Unfortunately, divorce can get difficult and confusing when it comes to dividing up property. If you’re going through divorce in Pennsylvania, you need to know the factors that play into how property gets divided.
What counts as marital property?
Marital property is all the things you acquire during your marriage. This can include anything from your home to your car and your bank account. Basically, if you acquired the property during the marriage, it is considered marital property and will likely get divided in divorce.
What is separate property?
Separate property is anything you or your spouse acquired before the marriage or during your separation. For example, if you owned a home before getting married, that would be considered separate property. Generally, separate property is not divided in divorce.
How does marital property get divided in divorce?
When it comes to marital property, the end goal is fairness. This means your family court judge will do everything possible to ensure that both spouses leave the marriage with an equal share of what they had together. To arrive at this result, family courts may use equitable distribution or community property theory.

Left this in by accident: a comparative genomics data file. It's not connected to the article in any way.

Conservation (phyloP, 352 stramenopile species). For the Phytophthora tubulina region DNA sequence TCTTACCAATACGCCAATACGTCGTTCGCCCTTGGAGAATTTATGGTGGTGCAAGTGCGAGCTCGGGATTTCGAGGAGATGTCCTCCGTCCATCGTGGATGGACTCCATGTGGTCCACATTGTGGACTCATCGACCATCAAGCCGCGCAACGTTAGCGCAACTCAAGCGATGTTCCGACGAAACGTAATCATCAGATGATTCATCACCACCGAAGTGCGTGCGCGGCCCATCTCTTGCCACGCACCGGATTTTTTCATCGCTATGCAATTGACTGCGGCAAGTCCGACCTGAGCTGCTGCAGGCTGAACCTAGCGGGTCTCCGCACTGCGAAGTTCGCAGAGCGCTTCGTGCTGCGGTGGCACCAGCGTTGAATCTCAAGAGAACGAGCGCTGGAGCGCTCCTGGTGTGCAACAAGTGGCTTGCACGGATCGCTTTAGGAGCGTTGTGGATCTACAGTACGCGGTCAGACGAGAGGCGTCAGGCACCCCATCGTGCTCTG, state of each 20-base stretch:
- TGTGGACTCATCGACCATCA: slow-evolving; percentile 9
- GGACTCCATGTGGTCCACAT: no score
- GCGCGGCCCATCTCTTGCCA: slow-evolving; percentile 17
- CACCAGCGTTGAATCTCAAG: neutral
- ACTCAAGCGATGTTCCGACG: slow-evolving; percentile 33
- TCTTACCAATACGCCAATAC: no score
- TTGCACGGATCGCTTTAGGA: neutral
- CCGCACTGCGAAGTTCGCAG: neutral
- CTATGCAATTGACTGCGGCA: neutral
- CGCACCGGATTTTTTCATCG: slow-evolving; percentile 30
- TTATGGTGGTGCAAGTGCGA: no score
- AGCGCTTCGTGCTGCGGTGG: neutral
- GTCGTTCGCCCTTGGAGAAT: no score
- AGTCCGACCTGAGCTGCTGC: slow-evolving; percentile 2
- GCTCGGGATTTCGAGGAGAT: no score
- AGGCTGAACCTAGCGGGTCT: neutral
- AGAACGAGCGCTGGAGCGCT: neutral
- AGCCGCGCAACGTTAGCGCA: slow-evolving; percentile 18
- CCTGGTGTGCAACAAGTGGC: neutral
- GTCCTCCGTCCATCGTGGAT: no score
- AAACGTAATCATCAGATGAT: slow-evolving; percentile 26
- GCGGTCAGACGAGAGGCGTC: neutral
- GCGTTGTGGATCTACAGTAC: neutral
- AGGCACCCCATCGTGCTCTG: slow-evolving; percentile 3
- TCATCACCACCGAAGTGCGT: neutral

Under the equitable distribution theory, family courts will try to fairly divide up all the marital property. This can be a difficult task as it’s not always easy to put a value on certain assets. The community property theory is simpler: Each spouse gets an equal share of all the marital property.
However, under family law in Pennsylvania, courts are not required to divide family assets in half. Instead, they can do whatever they believe is fair under the circumstances. For instance, they may award one spouse more of the family’s assets if that spouse is taking on a greater share of the parenting responsibilities.
If you’re engaged in divorce proceedings, it is very important that you understand the family law in your state. Besides affording you a better understanding of the process, this knowledge will help you know what you should expect.